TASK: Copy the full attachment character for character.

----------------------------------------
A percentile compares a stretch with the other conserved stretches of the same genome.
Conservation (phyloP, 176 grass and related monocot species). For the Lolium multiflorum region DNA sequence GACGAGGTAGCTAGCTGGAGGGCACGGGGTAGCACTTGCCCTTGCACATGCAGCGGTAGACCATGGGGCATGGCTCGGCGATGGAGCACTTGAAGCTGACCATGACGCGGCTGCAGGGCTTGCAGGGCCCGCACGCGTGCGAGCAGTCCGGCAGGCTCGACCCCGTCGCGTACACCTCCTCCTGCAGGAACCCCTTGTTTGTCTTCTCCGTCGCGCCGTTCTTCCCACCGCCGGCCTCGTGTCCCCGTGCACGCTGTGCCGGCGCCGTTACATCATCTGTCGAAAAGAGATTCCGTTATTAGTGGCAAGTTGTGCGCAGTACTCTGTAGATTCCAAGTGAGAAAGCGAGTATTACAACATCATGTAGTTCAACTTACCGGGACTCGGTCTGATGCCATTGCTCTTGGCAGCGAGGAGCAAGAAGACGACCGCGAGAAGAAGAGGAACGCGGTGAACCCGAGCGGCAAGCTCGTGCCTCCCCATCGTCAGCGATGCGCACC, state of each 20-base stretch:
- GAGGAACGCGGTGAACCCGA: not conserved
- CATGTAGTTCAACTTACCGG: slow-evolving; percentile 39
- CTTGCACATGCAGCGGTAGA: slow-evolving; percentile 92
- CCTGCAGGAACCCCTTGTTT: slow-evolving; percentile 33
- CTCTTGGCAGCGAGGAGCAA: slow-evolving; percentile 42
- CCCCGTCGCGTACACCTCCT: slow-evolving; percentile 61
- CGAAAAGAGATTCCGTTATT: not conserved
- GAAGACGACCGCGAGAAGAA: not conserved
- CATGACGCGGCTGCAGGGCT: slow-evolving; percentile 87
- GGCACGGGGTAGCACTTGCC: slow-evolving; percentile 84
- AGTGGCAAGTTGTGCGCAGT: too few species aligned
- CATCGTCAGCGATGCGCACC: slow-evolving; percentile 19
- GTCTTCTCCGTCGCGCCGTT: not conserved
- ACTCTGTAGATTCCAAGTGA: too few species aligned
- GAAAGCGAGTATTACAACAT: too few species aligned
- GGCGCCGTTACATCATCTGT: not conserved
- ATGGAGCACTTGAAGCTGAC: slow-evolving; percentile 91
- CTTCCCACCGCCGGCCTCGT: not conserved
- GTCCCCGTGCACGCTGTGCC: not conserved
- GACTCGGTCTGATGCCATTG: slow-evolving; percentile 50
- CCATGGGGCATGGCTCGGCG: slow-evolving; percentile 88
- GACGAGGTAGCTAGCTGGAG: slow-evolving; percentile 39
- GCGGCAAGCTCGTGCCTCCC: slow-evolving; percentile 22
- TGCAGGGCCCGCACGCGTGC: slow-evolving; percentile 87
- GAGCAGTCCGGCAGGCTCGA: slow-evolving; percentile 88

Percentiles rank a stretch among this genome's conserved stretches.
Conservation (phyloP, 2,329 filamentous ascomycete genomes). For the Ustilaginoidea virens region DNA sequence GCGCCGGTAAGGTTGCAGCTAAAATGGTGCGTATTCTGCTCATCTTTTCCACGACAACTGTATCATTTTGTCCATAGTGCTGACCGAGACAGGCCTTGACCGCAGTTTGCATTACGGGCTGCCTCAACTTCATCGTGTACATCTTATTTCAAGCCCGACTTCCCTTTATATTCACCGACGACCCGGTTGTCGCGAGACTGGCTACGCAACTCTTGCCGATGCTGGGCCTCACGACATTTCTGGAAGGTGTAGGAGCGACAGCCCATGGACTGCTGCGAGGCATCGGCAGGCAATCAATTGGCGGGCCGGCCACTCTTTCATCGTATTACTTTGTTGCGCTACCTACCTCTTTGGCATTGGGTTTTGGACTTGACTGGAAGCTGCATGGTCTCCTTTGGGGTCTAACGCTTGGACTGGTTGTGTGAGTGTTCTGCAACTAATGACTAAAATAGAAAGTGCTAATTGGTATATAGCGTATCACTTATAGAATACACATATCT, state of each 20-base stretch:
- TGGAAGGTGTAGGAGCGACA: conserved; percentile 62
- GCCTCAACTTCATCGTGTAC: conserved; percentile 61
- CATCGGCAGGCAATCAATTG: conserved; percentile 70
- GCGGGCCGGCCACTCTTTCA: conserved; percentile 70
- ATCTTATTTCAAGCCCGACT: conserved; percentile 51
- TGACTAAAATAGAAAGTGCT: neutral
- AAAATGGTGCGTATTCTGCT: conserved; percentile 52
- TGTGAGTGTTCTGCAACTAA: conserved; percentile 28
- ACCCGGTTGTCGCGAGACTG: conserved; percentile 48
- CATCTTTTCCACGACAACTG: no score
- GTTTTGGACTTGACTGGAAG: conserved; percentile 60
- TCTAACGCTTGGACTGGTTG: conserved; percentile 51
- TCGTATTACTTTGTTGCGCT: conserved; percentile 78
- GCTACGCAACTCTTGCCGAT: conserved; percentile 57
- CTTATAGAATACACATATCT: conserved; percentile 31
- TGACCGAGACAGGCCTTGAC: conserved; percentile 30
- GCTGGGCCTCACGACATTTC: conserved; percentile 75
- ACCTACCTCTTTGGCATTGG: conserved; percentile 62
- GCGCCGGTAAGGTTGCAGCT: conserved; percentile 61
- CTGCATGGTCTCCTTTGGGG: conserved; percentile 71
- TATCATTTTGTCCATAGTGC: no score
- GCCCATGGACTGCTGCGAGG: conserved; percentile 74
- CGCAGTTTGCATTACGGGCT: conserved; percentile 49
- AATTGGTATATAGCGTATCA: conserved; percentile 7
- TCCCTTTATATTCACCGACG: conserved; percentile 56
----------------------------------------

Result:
A percentile compares a stretch with the other conserved stretches of the same genome.
Conservation (phyloP, 176 grass and related monocot species). For the Lolium multiflorum region DNA sequence GACGAGGTAGCTAGCTGGAGGGCACGGGGTAGCACTTGCCCTTGCACATGCAGCGGTAGACCATGGGGCATGGCTCGGCGATGGAGCACTTGAAGCTGACCATGACGCGGCTGCAGGGCTTGCAGGGCCCGCACGCGTGCGAGCAGTCCGGCAGGCTCGACCCCGTCGCGTACACCTCCTCCTGCAGGAACCCCTTGTTTGTCTTCTCCGTCGCGCCGTTCTTCCCACCGCCGGCCTCGTGTCCCCGTGCACGCTGTGCCGGCGCCGTTACATCATCTGTCGAAAAGAGATTCCGTTATTAGTGGCAAGTTGTGCGCAGTACTCTGTAGATTCCAAGTGAGAAAGCGAGTATTACAACATCATGTAGTTCAACTTACCGGGACTCGGTCTGATGCCATTGCTCTTGGCAGCGAGGAGCAAGAAGACGACCGCGAGAAGAAGAGGAACGCGGTGAACCCGAGCGGCAAGCTCGTGCCTCCCCATCGTCAGCGATGCGCACC, state of each 20-base stretch:
- GAGGAACGCGGTGAACCCGA: not conserved
- CATGTAGTTCAACTTACCGG: slow-evolving; percentile 39
- CTTGCACATGCAGCGGTAGA: slow-evolving; percentile 92
- CCTGCAGGAACCCCTTGTTT: slow-evolving; percentile 33
- CTCTTGGCAGCGAGGAGCAA: slow-evolving; percentile 42
- CCCCGTCGCGTACACCTCCT: slow-evolving; percentile 61
- CGAAAAGAGATTCCGTTATT: not conserved
- GAAGACGACCGCGAGAAGAA: not conserved
- CATGACGCGGCTGCAGGGCT: slow-evolving; percentile 87
- GGCACGGGGTAGCACTTGCC: slow-evolving; percentile 84
- AGTGGCAAGTTGTGCGCAGT: too few species aligned
- CATCGTCAGCGATGCGCACC: slow-evolving; percentile 19
- GTCTTCTCCGTCGCGCCGTT: not conserved
- ACTCTGTAGATTCCAAGTGA: too few species aligned
- GAAAGCGAGTATTACAACAT: too few species aligned
- GGCGCCGTTACATCATCTGT: not conserved
- ATGGAGCACTTGAAGCTGAC: slow-evolving; percentile 91
- CTTCCCACCGCCGGCCTCGT: not conserved
- GTCCCCGTGCACGCTGTGCC: not conserved
- GACTCGGTCTGATGCCATTG: slow-evolving; percentile 50
- CCATGGGGCATGGCTCGGCG: slow-evolving; percentile 88
- GACGAGGTAGCTAGCTGGAG: slow-evolving; percentile 39
- GCGGCAAGCTCGTGCCTCCC: slow-evolving; percentile 22
- TGCAGGGCCCGCACGCGTGC: slow-evolving; percentile 87
- GAGCAGTCCGGCAGGCTCGA: slow-evolving; percentile 88

Percentiles rank a stretch among this genome's conserved stretches.
Conservation (phyloP, 2,329 filamentous ascomycete genomes). For the Ustilaginoidea virens region DNA sequence GCGCCGGTAAGGTTGCAGCTAAAATGGTGCGTATTCTGCTCATCTTTTCCACGACAACTGTATCATTTTGTCCATAGTGCTGACCGAGACAGGCCTTGACCGCAGTTTGCATTACGGGCTGCCTCAACTTCATCGTGTACATCTTATTTCAAGCCCGACTTCCCTTTATATTCACCGACGACCCGGTTGTCGCGAGACTGGCTACGCAACTCTTGCCGATGCTGGGCCTCACGACATTTCTGGAAGGTGTAGGAGCGACAGCCCATGGACTGCTGCGAGGCATCGGCAGGCAATCAATTGGCGGGCCGGCCACTCTTTCATCGTATTACTTTGTTGCGCTACCTACCTCTTTGGCATTGGGTTTTGGACTTGACTGGAAGCTGCATGGTCTCCTTTGGGGTCTAACGCTTGGACTGGTTGTGTGAGTGTTCTGCAACTAATGACTAAAATAGAAAGTGCTAATTGGTATATAGCGTATCACTTATAGAATACACATATCT, state of each 20-base stretch:
- TGGAAGGTGTAGGAGCGACA: conserved; percentile 62
- GCCTCAACTTCATCGTGTAC: conserved; percentile 61
- CATCGGCAGGCAATCAATTG: conserved; percentile 70
- GCGGGCCGGCCACTCTTTCA: conserved; percentile 70
- ATCTTATTTCAAGCCCGACT: conserved; percentile 51
- TGACTAAAATAGAAAGTGCT: neutral
- AAAATGGTGCGTATTCTGCT: conserved; percentile 52
- TGTGAGTGTTCTGCAACTAA: conserved; percentile 28
- ACCCGGTTGTCGCGAGACTG: conserved; percentile 48
- CATCTTTTCCACGACAACTG: no score
- GTTTTGGACTTGACTGGAAG: conserved; percentile 60
- TCTAACGCTTGGACTGGTTG: conserved; percentile 51
- TCGTATTACTTTGTTGCGCT: conserved; percentile 78
- GCTACGCAACTCTTGCCGAT: conserved; percentile 57
- CTTATAGAATACACATATCT: conserved; percentile 31
- TGACCGAGACAGGCCTTGAC: conserved; percentile 30
- GCTGGGCCTCACGACATTTC: conserved; percentile 75
- ACCTACCTCTTTGGCATTGG: conserved; percentile 62
- GCGCCGGTAAGGTTGCAGCT: conserved; percentile 61
- CTGCATGGTCTCCTTTGGGG: conserved; percentile 71
- TATCATTTTGTCCATAGTGC: no score
- GCCCATGGACTGCTGCGAGG: conserved; percentile 74
- CGCAGTTTGCATTACGGGCT: conserved; percentile 49
- AATTGGTATATAGCGTATCA: conserved; percentile 7
- TCCCTTTATATTCACCGACG: conserved; percentile 56